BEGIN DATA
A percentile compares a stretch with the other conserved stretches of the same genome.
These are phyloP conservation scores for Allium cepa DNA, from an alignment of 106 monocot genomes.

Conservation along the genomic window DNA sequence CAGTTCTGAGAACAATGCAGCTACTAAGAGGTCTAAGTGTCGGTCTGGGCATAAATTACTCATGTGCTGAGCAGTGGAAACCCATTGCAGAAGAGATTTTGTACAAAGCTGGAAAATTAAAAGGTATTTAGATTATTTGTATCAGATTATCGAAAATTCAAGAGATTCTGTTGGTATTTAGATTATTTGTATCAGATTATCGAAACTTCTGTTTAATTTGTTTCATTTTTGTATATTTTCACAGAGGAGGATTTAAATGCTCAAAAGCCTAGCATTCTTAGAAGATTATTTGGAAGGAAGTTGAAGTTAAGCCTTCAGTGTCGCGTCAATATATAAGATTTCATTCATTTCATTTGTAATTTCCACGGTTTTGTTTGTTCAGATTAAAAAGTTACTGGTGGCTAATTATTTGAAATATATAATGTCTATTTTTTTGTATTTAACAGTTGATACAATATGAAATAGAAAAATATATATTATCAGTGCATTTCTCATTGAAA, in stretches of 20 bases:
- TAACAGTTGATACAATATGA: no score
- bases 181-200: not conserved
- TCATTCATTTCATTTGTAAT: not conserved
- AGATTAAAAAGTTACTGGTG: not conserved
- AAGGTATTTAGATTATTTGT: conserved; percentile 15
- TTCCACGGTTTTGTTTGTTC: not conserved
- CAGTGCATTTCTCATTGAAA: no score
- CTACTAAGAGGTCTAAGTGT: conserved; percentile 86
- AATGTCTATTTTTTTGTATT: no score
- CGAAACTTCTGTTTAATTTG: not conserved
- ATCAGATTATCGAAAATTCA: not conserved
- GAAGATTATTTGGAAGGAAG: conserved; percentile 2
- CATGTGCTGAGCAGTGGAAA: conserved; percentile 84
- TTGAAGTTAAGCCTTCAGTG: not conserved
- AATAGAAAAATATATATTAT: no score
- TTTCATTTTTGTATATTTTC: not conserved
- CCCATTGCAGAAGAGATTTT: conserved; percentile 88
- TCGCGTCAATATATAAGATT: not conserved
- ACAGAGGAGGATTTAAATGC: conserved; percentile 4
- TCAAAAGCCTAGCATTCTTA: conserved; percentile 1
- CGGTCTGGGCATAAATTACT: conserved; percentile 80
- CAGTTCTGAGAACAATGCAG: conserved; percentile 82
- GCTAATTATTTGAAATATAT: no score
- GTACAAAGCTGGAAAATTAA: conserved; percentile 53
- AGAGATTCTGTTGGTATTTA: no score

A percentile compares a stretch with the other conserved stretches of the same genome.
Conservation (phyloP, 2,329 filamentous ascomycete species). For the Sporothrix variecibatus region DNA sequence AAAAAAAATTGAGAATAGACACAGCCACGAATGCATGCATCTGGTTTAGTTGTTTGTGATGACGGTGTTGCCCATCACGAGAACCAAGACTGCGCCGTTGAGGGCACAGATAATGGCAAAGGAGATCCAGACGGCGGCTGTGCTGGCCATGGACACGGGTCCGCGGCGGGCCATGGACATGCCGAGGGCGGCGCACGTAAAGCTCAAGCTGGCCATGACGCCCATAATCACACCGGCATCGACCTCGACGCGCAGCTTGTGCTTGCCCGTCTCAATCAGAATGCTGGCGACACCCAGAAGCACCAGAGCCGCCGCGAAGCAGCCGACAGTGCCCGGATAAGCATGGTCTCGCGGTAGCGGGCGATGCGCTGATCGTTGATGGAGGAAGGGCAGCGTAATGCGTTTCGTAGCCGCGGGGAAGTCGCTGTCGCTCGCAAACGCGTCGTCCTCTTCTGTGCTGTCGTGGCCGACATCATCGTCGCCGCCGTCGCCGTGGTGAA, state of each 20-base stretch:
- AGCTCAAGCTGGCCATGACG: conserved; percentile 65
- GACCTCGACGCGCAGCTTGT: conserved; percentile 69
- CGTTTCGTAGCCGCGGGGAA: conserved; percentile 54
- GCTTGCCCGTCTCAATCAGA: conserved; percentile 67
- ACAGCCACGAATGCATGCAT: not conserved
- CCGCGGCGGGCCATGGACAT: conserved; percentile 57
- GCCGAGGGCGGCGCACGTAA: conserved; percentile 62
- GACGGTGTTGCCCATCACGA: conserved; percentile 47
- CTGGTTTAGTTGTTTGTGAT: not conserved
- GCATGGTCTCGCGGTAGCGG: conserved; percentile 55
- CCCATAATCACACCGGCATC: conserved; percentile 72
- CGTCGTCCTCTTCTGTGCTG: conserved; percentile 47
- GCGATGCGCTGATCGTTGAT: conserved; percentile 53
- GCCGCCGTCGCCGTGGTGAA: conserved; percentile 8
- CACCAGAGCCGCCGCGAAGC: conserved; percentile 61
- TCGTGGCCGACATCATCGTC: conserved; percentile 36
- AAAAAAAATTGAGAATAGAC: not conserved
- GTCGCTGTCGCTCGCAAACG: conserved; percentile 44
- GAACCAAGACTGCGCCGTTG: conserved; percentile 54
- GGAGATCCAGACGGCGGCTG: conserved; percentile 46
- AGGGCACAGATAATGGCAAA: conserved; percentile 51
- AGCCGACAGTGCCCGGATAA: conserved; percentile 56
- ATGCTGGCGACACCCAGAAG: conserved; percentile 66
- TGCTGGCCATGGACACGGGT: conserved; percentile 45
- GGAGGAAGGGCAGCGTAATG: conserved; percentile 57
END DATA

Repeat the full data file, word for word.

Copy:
A percentile compares a stretch with the other conserved stretches of the same genome.
These are phyloP conservation scores for Allium cepa DNA, from an alignment of 106 monocot genomes.

Conservation along the genomic window DNA sequence CAGTTCTGAGAACAATGCAGCTACTAAGAGGTCTAAGTGTCGGTCTGGGCATAAATTACTCATGTGCTGAGCAGTGGAAACCCATTGCAGAAGAGATTTTGTACAAAGCTGGAAAATTAAAAGGTATTTAGATTATTTGTATCAGATTATCGAAAATTCAAGAGATTCTGTTGGTATTTAGATTATTTGTATCAGATTATCGAAACTTCTGTTTAATTTGTTTCATTTTTGTATATTTTCACAGAGGAGGATTTAAATGCTCAAAAGCCTAGCATTCTTAGAAGATTATTTGGAAGGAAGTTGAAGTTAAGCCTTCAGTGTCGCGTCAATATATAAGATTTCATTCATTTCATTTGTAATTTCCACGGTTTTGTTTGTTCAGATTAAAAAGTTACTGGTGGCTAATTATTTGAAATATATAATGTCTATTTTTTTGTATTTAACAGTTGATACAATATGAAATAGAAAAATATATATTATCAGTGCATTTCTCATTGAAA, in stretches of 20 bases:
- TAACAGTTGATACAATATGA: no score
- bases 181-200: not conserved
- TCATTCATTTCATTTGTAAT: not conserved
- AGATTAAAAAGTTACTGGTG: not conserved
- AAGGTATTTAGATTATTTGT: conserved; percentile 15
- TTCCACGGTTTTGTTTGTTC: not conserved
- CAGTGCATTTCTCATTGAAA: no score
- CTACTAAGAGGTCTAAGTGT: conserved; percentile 86
- AATGTCTATTTTTTTGTATT: no score
- CGAAACTTCTGTTTAATTTG: not conserved
- ATCAGATTATCGAAAATTCA: not conserved
- GAAGATTATTTGGAAGGAAG: conserved; percentile 2
- CATGTGCTGAGCAGTGGAAA: conserved; percentile 84
- TTGAAGTTAAGCCTTCAGTG: not conserved
- AATAGAAAAATATATATTAT: no score
- TTTCATTTTTGTATATTTTC: not conserved
- CCCATTGCAGAAGAGATTTT: conserved; percentile 88
- TCGCGTCAATATATAAGATT: not conserved
- ACAGAGGAGGATTTAAATGC: conserved; percentile 4
- TCAAAAGCCTAGCATTCTTA: conserved; percentile 1
- CGGTCTGGGCATAAATTACT: conserved; percentile 80
- CAGTTCTGAGAACAATGCAG: conserved; percentile 82
- GCTAATTATTTGAAATATAT: no score
- GTACAAAGCTGGAAAATTAA: conserved; percentile 53
- AGAGATTCTGTTGGTATTTA: no score

A percentile compares a stretch with the other conserved stretches of the same genome.
Conservation (phyloP, 2,329 filamentous ascomycete species). For the Sporothrix variecibatus region DNA sequence AAAAAAAATTGAGAATAGACACAGCCACGAATGCATGCATCTGGTTTAGTTGTTTGTGATGACGGTGTTGCCCATCACGAGAACCAAGACTGCGCCGTTGAGGGCACAGATAATGGCAAAGGAGATCCAGACGGCGGCTGTGCTGGCCATGGACACGGGTCCGCGGCGGGCCATGGACATGCCGAGGGCGGCGCACGTAAAGCTCAAGCTGGCCATGACGCCCATAATCACACCGGCATCGACCTCGACGCGCAGCTTGTGCTTGCCCGTCTCAATCAGAATGCTGGCGACACCCAGAAGCACCAGAGCCGCCGCGAAGCAGCCGACAGTGCCCGGATAAGCATGGTCTCGCGGTAGCGGGCGATGCGCTGATCGTTGATGGAGGAAGGGCAGCGTAATGCGTTTCGTAGCCGCGGGGAAGTCGCTGTCGCTCGCAAACGCGTCGTCCTCTTCTGTGCTGTCGTGGCCGACATCATCGTCGCCGCCGTCGCCGTGGTGAA, state of each 20-base stretch:
- AGCTCAAGCTGGCCATGACG: conserved; percentile 65
- GACCTCGACGCGCAGCTTGT: conserved; percentile 69
- CGTTTCGTAGCCGCGGGGAA: conserved; percentile 54
- GCTTGCCCGTCTCAATCAGA: conserved; percentile 67
- ACAGCCACGAATGCATGCAT: not conserved
- CCGCGGCGGGCCATGGACAT: conserved; percentile 57
- GCCGAGGGCGGCGCACGTAA: conserved; percentile 62
- GACGGTGTTGCCCATCACGA: conserved; percentile 47
- CTGGTTTAGTTGTTTGTGAT: not conserved
- GCATGGTCTCGCGGTAGCGG: conserved; percentile 55
- CCCATAATCACACCGGCATC: conserved; percentile 72
- CGTCGTCCTCTTCTGTGCTG: conserved; percentile 47
- GCGATGCGCTGATCGTTGAT: conserved; percentile 53
- GCCGCCGTCGCCGTGGTGAA: conserved; percentile 8
- CACCAGAGCCGCCGCGAAGC: conserved; percentile 61
- TCGTGGCCGACATCATCGTC: conserved; percentile 36
- AAAAAAAATTGAGAATAGAC: not conserved
- GTCGCTGTCGCTCGCAAACG: conserved; percentile 44
- GAACCAAGACTGCGCCGTTG: conserved; percentile 54
- GGAGATCCAGACGGCGGCTG: conserved; percentile 46
- AGGGCACAGATAATGGCAAA: conserved; percentile 51
- AGCCGACAGTGCCCGGATAA: conserved; percentile 56
- ATGCTGGCGACACCCAGAAG: conserved; percentile 66
- TGCTGGCCATGGACACGGGT: conserved; percentile 45
- GGAGGAAGGGCAGCGTAATG: conserved; percentile 57